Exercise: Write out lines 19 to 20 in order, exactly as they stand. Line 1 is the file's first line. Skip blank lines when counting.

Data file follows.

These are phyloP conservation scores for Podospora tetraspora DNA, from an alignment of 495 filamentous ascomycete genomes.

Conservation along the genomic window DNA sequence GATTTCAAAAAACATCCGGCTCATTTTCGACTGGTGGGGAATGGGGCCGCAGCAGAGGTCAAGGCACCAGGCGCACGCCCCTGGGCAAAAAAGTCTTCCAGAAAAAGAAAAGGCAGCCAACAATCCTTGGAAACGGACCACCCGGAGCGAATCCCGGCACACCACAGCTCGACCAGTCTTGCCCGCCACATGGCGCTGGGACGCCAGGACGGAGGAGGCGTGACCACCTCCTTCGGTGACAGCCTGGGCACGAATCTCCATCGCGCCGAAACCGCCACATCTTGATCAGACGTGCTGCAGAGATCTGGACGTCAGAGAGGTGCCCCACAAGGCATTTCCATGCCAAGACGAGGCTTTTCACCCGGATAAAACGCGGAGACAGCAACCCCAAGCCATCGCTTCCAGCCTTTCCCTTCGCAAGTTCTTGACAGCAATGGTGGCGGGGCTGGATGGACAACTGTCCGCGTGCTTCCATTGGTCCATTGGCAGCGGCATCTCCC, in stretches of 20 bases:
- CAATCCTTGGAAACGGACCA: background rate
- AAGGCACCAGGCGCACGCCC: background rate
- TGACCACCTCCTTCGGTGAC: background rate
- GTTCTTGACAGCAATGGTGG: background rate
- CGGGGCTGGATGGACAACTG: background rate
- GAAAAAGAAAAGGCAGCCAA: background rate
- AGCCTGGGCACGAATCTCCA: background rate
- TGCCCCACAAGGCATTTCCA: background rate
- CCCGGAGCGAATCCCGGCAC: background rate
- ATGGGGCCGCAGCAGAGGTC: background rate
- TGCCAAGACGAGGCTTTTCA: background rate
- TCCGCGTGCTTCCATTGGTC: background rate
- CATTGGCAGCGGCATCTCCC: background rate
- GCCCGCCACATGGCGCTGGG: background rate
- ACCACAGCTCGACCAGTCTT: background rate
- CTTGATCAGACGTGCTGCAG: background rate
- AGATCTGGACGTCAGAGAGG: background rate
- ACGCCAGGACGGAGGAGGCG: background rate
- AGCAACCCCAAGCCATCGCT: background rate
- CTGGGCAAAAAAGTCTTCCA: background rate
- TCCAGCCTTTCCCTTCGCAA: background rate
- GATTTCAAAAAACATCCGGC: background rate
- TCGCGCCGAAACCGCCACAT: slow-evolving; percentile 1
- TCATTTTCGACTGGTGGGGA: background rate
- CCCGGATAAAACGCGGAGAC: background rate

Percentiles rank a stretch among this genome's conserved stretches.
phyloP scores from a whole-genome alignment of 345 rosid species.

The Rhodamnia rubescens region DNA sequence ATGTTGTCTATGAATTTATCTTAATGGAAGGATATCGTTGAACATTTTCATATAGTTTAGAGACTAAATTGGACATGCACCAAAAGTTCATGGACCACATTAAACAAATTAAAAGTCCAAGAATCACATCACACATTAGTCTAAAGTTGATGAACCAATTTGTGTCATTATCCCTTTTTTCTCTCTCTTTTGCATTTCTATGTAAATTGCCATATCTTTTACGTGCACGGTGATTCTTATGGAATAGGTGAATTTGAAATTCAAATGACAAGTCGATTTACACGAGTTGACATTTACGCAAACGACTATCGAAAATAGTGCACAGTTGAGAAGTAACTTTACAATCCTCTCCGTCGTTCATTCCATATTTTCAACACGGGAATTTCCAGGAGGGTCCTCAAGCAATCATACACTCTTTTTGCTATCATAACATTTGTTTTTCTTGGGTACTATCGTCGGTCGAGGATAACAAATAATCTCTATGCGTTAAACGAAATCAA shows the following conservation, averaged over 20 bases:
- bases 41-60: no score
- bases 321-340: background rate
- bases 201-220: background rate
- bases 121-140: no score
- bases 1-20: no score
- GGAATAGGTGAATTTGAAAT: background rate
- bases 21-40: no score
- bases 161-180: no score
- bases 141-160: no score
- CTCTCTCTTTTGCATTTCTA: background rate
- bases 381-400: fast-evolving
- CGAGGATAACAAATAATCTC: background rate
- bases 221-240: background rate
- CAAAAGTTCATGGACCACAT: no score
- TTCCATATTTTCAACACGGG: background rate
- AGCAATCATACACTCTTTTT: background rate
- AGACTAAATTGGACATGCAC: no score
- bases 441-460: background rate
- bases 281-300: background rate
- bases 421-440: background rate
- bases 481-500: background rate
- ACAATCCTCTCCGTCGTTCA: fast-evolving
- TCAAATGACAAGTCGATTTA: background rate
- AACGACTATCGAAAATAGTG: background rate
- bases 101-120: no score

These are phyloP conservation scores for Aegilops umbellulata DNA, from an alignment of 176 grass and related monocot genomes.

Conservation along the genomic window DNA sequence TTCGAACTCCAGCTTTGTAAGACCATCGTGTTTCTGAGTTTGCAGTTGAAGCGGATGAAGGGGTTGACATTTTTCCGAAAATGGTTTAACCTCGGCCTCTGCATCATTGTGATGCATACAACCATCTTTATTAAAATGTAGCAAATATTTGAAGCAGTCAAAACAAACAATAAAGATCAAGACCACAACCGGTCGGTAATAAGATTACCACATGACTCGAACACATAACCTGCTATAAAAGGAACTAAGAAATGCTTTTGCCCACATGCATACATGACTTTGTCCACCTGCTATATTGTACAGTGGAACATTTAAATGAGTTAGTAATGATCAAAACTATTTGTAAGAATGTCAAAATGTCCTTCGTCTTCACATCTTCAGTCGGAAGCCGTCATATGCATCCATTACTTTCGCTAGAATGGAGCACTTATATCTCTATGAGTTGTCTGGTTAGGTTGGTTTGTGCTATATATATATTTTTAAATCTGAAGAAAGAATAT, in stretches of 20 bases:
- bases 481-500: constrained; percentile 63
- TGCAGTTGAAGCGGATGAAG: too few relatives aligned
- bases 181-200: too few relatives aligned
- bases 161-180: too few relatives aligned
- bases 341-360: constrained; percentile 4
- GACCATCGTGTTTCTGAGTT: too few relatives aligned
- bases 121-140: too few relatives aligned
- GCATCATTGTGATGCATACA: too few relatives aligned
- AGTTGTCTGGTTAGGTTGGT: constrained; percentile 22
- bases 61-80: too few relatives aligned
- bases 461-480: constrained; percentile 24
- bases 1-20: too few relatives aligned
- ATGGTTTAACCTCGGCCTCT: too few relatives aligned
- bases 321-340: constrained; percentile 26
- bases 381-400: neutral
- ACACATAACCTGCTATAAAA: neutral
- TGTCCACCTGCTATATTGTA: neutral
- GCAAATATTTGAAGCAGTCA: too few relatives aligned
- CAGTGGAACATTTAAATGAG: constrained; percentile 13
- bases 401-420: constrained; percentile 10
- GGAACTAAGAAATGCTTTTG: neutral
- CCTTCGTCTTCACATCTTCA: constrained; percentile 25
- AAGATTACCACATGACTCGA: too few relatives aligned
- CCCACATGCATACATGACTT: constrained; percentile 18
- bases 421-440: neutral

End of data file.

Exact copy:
- AGATCTGGACGTCAGAGAGG: background rate
- ACGCCAGGACGGAGGAGGCG: background rate